x Abu Dhabi, UAESunday 23 July 2017

China challenged by leaked photo of first lady

A photo of China's new first lady, Peng Liyuan, singing to martial-law troops in 1989, has been swiftly scrubbed from China's internet before it could generate discussion online.

A computer screen shows websites displaying an undated photo of China’s new first lady Peng Liyuan singing to martial law troops following the 1989 bloody military crackdown on pro-democracy protesters in Beijing.
A computer screen shows websites displaying an undated photo of China’s new first lady Peng Liyuan singing to martial law troops following the 1989 bloody military crackdown on pro-democracy protesters in Beijing.

BEIJING // A photo of China's new first lady, Peng Liyuan, singing to martial-law troops in 1989 flickered across Chinese cyberspace this week.

It was swiftly scrubbed from China's internet before it could generate discussion online. But the image - seen and shared by outside observers - revived a memory the leadership prefers to suppress and shows one of the challenges in presenting Mrs Peng on the world stage as the softer side of China.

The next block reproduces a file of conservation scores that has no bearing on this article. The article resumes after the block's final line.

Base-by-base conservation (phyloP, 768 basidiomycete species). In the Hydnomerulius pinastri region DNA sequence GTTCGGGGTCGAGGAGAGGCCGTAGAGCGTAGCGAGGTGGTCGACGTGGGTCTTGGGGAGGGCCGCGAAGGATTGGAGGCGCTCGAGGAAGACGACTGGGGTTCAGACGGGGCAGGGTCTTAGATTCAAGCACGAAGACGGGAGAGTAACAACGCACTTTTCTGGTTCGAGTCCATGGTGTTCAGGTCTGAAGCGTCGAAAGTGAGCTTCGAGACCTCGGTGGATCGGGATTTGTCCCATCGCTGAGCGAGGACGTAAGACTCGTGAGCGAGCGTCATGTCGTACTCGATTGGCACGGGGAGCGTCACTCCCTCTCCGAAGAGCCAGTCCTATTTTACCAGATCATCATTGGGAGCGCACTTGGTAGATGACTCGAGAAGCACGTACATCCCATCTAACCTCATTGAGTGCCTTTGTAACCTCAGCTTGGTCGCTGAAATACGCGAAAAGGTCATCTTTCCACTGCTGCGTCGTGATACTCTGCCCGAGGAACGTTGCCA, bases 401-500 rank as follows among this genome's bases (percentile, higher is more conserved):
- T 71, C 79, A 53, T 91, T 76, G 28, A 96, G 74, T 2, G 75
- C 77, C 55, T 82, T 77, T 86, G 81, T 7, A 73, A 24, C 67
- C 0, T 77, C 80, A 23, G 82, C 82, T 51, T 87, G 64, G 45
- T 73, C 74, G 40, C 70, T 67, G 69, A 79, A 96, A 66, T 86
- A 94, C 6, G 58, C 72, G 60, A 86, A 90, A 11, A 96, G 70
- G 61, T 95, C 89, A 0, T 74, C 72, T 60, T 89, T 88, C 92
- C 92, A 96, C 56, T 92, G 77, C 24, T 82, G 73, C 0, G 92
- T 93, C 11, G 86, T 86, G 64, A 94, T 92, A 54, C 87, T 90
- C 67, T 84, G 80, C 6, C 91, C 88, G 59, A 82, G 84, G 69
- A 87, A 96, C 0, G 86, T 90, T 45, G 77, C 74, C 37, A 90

The country has no recent precedent for the role of first lady, and also faces a tricky balance at home. The leadership wants Mrs Peng to show the human side of its new president, Xi Jinping, while not exposing too many perks of the elite. And it must balance popular support for the first couple with an acute wariness of personality cults that could skew the consensus rule among the Chinese Communist Party's top leaders.

The image of Mrs Peng in a green military uniform, her hair tied back in a ponytail as she sings to troops seated in rows on Beijing's Tiananmen Square, contrasts with her appearances this week in trendy suits and coiffed hair while touring Russia and Africa with Mr Xi.

"I think that we have a lot of people hoping that because Xi Jinping walks around without a tie on and his wife is a singer who travels with him on trips that maybe we're dealing with a new kind of leader, but I think these images remind people that this is the same party," said Kelley Currie, a China human rights expert for the pro-democracy Project 2049 Institute in Arlington, Virginia.

"It's using some new tools and new techniques for the same purposes: to preserve its own power."

Mrs Peng, 50, a major general in the People's Liberation Army who is best known for soaring renditions of patriotic odes to the military and the party, kept a low profile in recent years as her husband prepared to take over as the Communist Party chief.